Thanks, Larkspur, and nice to see you here saying hello. I am definitely affected by the weather — my whole temperament/tone goes along with whatever’s going on outside, you’re so right.

      Hi, Vicki. My friend who has used it for years definitely keeps it trimmed and also grows it in a sunny spot. Of course box will do OK in some shade, but it gets looser (and more inclined to splay, as when not trimmed regularly to keep it tight). With the ‘Sky Pencil’ Japanese holly he uses fishing line to keep it upright — that one is really apt to open. Thanks for the feedback.

      Hi, PT. What a great list! So nice of you to come enter it all here to tempt me next time I go plant-shopping. :)

      Hope to see you all soon again here.

  10. Sieglinde Anderson says:

    Diane – Sounds to me like those guys were looking for work. Frankly, I have never heard of Junipers breaking the concrete. Are they right on the edge, ie. touching the concrete? Here in NC we use De Groot spires to get the effect though they are never quite the same as Italian cypress which get much taller and wider (depending on the source). For errand branches, if they are young, I would try tying them in first to the main trunk or other vertical branches. If they are old and stiff, try pruning – a little at a time to make sure you don’t leave a hole.

  11. Deborah Banks says:

    My favorite vertical so far is Juniperus communis ‘Gold Cone’. I mean, favorite that I grow — wouldn’t we all love to be able to grow Italian cypress! It is hardy for me and stays tightly narrow. I also like Berberis ‘Helmond pillar’ — it takes on more of a vertical fan shape (broader at the top than the bottom) but still adds a graceful vertical look.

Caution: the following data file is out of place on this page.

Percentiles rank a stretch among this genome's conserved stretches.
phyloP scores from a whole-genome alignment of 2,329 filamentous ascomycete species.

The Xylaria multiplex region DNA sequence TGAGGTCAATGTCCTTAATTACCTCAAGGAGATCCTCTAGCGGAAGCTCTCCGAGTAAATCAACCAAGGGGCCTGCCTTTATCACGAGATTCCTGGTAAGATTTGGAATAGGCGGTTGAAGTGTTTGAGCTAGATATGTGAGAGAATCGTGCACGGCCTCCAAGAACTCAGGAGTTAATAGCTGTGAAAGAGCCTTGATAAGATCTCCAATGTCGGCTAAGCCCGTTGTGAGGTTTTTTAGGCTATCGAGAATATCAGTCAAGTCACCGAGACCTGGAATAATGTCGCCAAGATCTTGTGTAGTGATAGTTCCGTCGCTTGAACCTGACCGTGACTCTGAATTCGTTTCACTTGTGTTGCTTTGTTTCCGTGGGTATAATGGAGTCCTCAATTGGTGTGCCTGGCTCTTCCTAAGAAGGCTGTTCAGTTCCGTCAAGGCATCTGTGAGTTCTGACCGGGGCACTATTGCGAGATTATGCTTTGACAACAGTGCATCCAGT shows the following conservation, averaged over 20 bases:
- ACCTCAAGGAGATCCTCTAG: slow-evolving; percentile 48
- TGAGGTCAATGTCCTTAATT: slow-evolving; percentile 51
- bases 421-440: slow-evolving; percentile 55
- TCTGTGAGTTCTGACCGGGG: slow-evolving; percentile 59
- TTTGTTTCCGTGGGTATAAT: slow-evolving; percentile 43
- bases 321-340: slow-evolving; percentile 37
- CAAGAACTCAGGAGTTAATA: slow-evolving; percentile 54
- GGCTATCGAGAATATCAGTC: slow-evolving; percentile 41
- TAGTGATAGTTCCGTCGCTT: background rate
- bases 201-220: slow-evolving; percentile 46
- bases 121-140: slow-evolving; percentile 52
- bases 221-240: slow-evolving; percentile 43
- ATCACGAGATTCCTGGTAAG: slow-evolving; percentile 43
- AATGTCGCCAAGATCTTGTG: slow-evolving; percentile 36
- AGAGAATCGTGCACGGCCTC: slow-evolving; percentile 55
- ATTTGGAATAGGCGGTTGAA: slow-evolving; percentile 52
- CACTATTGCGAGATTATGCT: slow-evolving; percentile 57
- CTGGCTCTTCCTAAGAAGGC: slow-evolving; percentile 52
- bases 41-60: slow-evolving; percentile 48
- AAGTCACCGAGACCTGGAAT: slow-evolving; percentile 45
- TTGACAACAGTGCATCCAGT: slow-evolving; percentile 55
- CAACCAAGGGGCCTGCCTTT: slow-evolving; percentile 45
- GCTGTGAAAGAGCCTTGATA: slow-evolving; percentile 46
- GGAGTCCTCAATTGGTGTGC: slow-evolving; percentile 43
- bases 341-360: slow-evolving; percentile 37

12. DFP says:

    This piece is perfect timing for me. I’ve been yearning for vertical punctuation points after a trip back to England, where many of my sisters grow fastigiate Irish yews. I would love to too, but see they’re not hardy in my zone 5a garden. So thank you for all these other suggestions. I have much to ponder.

    1. margaret says:

      Happy to share the thoughts, DFP. Ah, to have fastigiate yews! How romantic and fabulous. Nice to “meet” you and thanks for saying hello.

  13. Alejandro says:

    I just finished planting most of the “anchor” plants for my new long border and right at the end, as an exclamation mark, I planted a golden arborvitae. A yucca will serve as the dot. I got it at the Berkshire Botanical Garden plant sale and that’s why I missed seeing your garden this past Saturday, I’m glad to see there’ll be more opportunities later this year.

  14. Jess Hilton says:

    Love your photo and website!I just love all conifers in my garden .They really are my backbones and I use them extensively here in NC which is z7b.Chamaecyparis,junipers and thujas do wonderful here.It is nice to have them in my garden because even in the middle of the winter when everything else is dormant they are in their glory!

    1. margaret says:

      Agree, Jess, and then some. Conifers=our most trusted garden friends, right? Thanks for saying hello, and hope to see you again soon.

  15. I have been out shrubbery shopping today looking for just the right plant to give some separation between our driveway and the neighboring house. I think a few of these might do the trick. It looks lovely in your beautiful garden.